Vintage, Octavo, paperback, illustrations.
How our animal heritage affects the way we live.
Vintage, Octavo, paperback, illustrations.
“I have seen yesterday. I know tomorrow.” This inscription in Tutankhamun’s tomb summarizes The Fifth Beginning. Here, archaeologist Robert L. Kelly explains how the study of our cultural past can predict the future of humanity.
In an eminently readable style, Kelly identifies four key pivot points in the six-million-year history of human development: the emergence of technology, culture, agriculture, and the state. In each example, the author examines the long-term processes that resulted in a definitive, no-turning-back change for the organization of society. Kelly then looks ahead, giving us evidence for what he calls a fifth beginning, one that started about AD 1500. Some might call it “globalization”, but the author places it in its larger context: a five-thousand-year arms race, capitalism’s global reach, and the cultural effects of a worldwide communication network.
Kelly predicts that the emergent phenomena of this fifth beginning will include the end of war as a viable way to resolve disputes, the end of capitalism as we know it, the widespread shift toward world citizenship, and the rise of forms of cooperation that will end the near-sacred status of nation-states. It’s the end of life as we have known it. However, the author is cautiously optimistic: he dwells not on the coming chaos, but on humanity’s great potential.
1. The End of the World as We Know It
2. How Archaeologists Think
3. Sticks and Stones: The Beginning of Technology
4. Beads and Stories: The Beginning of Culture
5. Bread and Beer: The Beginning of Agriculture
6. Kings and Chains: The Beginning of the State
7. Nothing Lasts Forever: The Fifth Beginning
Sex ratios: concepts and research methods provides both context to and instruction on many aspects of research on sex ratios. Unlike other books on the topic, it covers both how to carry out research on sex ratios and why such research is important in the context of evolutionary ecology. A wide spectrum of animal plant and microbial groups are covered, from malarial parasites to humans. Researchers and graduate students in behavioural and evolutionary ecology will find it an indispensable reference work for their research. Also available in hardcover.
This fascinating collection of essays exposes us as the animals that we are while explaining behaviours that are deeply and recognizably human. The first section, ‘Our Genes and Who We Are’, focuses on our genetic endowment and the forces it creates in our lives, such as our need to seek out beauty. Another essay explains the invisible genetic warfare that takes place between men and women as they conceive a baby, which continues as the foetus develops. The second part of the book, ‘Our Bodies and Who We Are’, ponders such diverse topics as why dreams are in fact dream-like; why we are sexually attracted to one another; why Alzheimer’s disease tends to be a post-menopausal phenomenon; and why grandmothers buying groceries for their grandchildren are part of nature’s Darwinian logic. In the third section, ‘Society and Who We Are,’ Sapolsky takes his interdisciplinary curiosity out into the wilds of civilization and poses such interesting questions as when and why our preferences in food become fixed. Or, why do desert cultures tend to be monotheistic and sexually repressed whereas rainforest dwellers tend towards sexually-relaxed polytheistic cultures? Why do people from the lower economic classes have more health problems? In each of these investigations, we see Sapolsky’s brilliant mind synthesizing a wealth of research in a thoughtful, engaging way that satisfyingly reveals the enormous complexity of simply being a human animal.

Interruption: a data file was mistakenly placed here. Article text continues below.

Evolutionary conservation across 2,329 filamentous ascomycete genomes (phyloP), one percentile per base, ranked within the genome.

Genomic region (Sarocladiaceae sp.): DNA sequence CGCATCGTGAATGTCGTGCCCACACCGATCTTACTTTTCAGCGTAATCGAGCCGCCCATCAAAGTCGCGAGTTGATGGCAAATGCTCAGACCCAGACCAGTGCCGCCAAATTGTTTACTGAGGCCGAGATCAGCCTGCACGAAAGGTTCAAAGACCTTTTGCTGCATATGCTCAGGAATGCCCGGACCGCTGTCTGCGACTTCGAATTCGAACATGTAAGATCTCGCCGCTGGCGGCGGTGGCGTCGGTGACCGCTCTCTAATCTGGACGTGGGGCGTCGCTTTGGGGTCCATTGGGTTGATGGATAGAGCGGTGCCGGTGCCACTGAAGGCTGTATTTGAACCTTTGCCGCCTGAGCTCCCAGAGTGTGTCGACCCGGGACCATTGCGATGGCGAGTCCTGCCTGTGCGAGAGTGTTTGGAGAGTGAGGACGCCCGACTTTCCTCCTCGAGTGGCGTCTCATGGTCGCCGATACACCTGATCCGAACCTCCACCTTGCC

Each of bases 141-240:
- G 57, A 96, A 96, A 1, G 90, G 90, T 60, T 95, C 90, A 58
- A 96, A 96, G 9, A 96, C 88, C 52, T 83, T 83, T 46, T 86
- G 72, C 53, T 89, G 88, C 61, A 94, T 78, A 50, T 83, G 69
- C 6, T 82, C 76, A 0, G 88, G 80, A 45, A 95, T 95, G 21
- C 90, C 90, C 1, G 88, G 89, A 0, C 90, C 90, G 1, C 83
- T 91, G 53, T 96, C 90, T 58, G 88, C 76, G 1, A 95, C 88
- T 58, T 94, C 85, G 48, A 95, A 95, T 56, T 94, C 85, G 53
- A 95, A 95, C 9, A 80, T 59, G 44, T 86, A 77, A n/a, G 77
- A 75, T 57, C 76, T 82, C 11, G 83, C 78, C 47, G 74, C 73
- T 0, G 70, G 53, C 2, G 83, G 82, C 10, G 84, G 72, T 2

Zimmer, an award-winning science writer, takes readers on a fascinating journey into the latest discoveries about evolution. In the Canadian Arctic, palaeontologists unearth fossils documenting the move of our ancestors from sea to land. In the outback of Australia, a zoologist tracks some of the world’s deadliest snakes to decipher the 100-million-year evolution of venom molecules. In Africa, geneticists are gathering DNA to probe the origin of our species. In clear, non-technical language, Zimmer explains the central concepts essential for understanding new advances in evolution, including natural selection, genetic drift, and sexual selection. He demonstrates how vital evolution is to all branches of modern biology – from the fight against deadly antibiotic-resistant bacteria to the analysis of the human genome. Richly illustrated with over 300 illustrations and photographs, this book is essential reading for anyone who wants understand the history of life on Earth.